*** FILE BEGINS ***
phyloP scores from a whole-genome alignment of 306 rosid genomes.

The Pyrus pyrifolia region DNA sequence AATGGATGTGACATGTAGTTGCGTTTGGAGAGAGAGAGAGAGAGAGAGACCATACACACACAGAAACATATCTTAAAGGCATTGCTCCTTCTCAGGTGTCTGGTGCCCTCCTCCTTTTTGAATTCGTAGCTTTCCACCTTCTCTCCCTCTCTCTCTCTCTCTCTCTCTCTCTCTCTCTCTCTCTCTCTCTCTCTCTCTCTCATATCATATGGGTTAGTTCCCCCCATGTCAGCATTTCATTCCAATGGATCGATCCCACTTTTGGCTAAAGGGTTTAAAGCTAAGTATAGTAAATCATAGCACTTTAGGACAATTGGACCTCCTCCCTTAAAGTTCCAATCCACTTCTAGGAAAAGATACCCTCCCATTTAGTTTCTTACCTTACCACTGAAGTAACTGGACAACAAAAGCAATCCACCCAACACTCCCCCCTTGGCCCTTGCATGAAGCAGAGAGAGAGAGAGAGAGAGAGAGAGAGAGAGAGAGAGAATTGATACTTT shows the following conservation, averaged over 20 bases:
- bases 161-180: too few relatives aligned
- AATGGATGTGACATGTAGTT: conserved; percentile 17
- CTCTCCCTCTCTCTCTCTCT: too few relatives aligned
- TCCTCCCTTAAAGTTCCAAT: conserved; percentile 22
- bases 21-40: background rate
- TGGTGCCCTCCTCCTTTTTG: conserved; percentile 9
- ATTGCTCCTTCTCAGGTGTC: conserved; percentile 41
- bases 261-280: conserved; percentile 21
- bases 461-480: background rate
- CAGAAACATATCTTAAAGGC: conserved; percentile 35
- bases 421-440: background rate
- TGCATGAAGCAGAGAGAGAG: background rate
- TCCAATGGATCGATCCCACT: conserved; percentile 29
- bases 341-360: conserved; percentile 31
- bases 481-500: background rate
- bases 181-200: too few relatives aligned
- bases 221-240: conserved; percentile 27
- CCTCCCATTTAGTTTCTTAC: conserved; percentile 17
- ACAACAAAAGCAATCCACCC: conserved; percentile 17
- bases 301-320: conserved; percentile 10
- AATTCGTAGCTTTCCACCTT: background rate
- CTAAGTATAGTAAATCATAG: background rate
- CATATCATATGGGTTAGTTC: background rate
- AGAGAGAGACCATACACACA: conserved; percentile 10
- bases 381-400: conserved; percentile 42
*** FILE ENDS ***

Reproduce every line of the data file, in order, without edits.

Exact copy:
phyloP scores from a whole-genome alignment of 306 rosid genomes.

The Pyrus pyrifolia region DNA sequence AATGGATGTGACATGTAGTTGCGTTTGGAGAGAGAGAGAGAGAGAGAGACCATACACACACAGAAACATATCTTAAAGGCATTGCTCCTTCTCAGGTGTCTGGTGCCCTCCTCCTTTTTGAATTCGTAGCTTTCCACCTTCTCTCCCTCTCTCTCTCTCTCTCTCTCTCTCTCTCTCTCTCTCTCTCTCTCTCTCTCTCTCATATCATATGGGTTAGTTCCCCCCATGTCAGCATTTCATTCCAATGGATCGATCCCACTTTTGGCTAAAGGGTTTAAAGCTAAGTATAGTAAATCATAGCACTTTAGGACAATTGGACCTCCTCCCTTAAAGTTCCAATCCACTTCTAGGAAAAGATACCCTCCCATTTAGTTTCTTACCTTACCACTGAAGTAACTGGACAACAAAAGCAATCCACCCAACACTCCCCCCTTGGCCCTTGCATGAAGCAGAGAGAGAGAGAGAGAGAGAGAGAGAGAGAGAGAGAGAATTGATACTTT shows the following conservation, averaged over 20 bases:
- bases 161-180: too few relatives aligned
- AATGGATGTGACATGTAGTT: conserved; percentile 17
- CTCTCCCTCTCTCTCTCTCT: too few relatives aligned
- TCCTCCCTTAAAGTTCCAAT: conserved; percentile 22
- bases 21-40: background rate
- TGGTGCCCTCCTCCTTTTTG: conserved; percentile 9
- ATTGCTCCTTCTCAGGTGTC: conserved; percentile 41
- bases 261-280: conserved; percentile 21
- bases 461-480: background rate
- CAGAAACATATCTTAAAGGC: conserved; percentile 35
- bases 421-440: background rate
- TGCATGAAGCAGAGAGAGAG: background rate
- TCCAATGGATCGATCCCACT: conserved; percentile 29
- bases 341-360: conserved; percentile 31
- bases 481-500: background rate
- bases 181-200: too few relatives aligned
- bases 221-240: conserved; percentile 27
- CCTCCCATTTAGTTTCTTAC: conserved; percentile 17
- ACAACAAAAGCAATCCACCC: conserved; percentile 17
- bases 301-320: conserved; percentile 10
- AATTCGTAGCTTTCCACCTT: background rate
- CTAAGTATAGTAAATCATAG: background rate
- CATATCATATGGGTTAGTTC: background rate
- AGAGAGAGACCATACACACA: conserved; percentile 10
- bases 381-400: conserved; percentile 42